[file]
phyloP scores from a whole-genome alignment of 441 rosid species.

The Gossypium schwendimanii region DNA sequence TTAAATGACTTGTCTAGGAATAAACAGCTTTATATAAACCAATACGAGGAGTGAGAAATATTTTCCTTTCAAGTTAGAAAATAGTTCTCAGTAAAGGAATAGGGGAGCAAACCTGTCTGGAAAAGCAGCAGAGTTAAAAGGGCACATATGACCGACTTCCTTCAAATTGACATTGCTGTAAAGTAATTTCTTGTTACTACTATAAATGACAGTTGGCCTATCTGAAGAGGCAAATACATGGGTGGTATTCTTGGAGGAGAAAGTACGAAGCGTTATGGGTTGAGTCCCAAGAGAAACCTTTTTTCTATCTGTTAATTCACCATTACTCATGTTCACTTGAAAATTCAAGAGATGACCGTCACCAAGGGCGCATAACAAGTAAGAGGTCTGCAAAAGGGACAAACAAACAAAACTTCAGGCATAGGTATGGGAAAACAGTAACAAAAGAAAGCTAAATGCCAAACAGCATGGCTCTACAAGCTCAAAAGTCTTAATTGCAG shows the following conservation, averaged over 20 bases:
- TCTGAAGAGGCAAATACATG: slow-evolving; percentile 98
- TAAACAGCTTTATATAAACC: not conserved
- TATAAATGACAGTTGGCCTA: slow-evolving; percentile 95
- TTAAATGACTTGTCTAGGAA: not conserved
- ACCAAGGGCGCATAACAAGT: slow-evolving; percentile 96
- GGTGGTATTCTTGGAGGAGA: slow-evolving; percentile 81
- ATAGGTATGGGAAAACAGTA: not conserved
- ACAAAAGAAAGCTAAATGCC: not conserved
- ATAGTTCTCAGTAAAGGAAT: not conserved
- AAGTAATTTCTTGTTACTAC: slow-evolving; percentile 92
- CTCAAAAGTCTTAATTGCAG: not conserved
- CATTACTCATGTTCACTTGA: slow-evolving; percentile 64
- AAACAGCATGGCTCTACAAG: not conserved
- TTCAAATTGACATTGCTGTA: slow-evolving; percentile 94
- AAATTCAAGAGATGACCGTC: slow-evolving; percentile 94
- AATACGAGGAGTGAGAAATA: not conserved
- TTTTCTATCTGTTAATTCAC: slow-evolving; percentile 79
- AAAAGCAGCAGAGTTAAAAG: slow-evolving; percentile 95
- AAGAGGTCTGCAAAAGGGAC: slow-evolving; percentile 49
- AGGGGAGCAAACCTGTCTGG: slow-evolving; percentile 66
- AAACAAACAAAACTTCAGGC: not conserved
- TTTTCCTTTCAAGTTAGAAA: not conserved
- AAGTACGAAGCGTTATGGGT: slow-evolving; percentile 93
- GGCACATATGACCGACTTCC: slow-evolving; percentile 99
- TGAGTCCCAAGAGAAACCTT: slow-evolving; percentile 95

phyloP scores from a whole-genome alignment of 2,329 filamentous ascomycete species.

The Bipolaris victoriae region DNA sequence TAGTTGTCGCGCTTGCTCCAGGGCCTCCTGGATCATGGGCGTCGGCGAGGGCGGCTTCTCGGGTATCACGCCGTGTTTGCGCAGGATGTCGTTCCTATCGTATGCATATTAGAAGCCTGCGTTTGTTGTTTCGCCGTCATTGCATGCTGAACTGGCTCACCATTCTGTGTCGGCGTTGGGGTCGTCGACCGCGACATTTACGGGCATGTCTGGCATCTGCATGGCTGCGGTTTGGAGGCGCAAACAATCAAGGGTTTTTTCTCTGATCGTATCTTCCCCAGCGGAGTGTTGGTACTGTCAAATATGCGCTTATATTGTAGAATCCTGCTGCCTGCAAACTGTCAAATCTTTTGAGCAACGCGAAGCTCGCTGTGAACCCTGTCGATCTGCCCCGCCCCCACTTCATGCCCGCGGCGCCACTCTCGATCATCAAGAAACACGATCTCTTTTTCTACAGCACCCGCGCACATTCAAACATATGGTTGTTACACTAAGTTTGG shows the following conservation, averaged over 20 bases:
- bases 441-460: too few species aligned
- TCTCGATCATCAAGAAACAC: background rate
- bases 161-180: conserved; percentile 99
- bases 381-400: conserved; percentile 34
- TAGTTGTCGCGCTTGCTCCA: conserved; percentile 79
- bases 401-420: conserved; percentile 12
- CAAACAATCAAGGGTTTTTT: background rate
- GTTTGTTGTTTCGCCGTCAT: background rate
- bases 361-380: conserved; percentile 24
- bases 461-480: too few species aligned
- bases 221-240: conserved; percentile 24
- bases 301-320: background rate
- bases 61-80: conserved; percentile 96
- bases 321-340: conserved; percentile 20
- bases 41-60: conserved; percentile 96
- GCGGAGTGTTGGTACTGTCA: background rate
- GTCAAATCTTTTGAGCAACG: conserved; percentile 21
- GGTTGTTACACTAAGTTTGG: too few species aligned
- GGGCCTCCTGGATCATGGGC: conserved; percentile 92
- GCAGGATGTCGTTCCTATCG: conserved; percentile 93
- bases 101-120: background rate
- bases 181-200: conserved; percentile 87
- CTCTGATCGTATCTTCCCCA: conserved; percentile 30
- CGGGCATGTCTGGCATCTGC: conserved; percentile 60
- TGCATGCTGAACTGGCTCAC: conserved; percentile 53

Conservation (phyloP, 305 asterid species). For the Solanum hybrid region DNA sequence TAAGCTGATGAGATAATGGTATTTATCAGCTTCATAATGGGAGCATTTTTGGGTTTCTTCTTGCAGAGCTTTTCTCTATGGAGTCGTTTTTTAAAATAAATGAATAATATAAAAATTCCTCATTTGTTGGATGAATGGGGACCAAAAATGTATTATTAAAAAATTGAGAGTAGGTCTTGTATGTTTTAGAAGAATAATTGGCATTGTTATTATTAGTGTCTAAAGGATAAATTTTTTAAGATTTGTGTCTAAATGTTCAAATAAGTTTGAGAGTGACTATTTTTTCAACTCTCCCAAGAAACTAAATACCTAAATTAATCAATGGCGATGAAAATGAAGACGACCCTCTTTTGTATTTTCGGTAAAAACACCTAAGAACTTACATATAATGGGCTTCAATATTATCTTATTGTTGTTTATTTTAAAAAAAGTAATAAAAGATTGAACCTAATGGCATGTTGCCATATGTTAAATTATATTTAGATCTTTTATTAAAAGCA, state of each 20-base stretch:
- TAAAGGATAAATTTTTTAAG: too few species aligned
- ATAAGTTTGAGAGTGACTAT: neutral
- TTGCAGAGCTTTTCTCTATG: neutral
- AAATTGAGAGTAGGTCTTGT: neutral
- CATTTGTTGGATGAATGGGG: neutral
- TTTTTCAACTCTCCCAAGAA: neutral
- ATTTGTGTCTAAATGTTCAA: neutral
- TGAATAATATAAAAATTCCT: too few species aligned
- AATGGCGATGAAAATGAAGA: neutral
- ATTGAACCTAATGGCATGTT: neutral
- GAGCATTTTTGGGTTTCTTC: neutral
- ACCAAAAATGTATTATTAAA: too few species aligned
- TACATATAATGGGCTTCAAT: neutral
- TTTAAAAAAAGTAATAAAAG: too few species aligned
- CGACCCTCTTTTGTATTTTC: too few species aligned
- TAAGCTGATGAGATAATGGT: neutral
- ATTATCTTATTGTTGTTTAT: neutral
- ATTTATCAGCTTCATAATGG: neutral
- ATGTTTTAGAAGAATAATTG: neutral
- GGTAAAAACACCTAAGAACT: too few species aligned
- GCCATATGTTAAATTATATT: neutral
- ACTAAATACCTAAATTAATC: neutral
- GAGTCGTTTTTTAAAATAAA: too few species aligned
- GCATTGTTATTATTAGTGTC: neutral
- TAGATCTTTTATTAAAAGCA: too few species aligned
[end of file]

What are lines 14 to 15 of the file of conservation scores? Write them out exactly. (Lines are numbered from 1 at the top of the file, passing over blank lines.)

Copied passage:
- CATTACTCATGTTCACTTGA: slow-evolving; percentile 64
- AAACAGCATGGCTCTACAAG: not conserved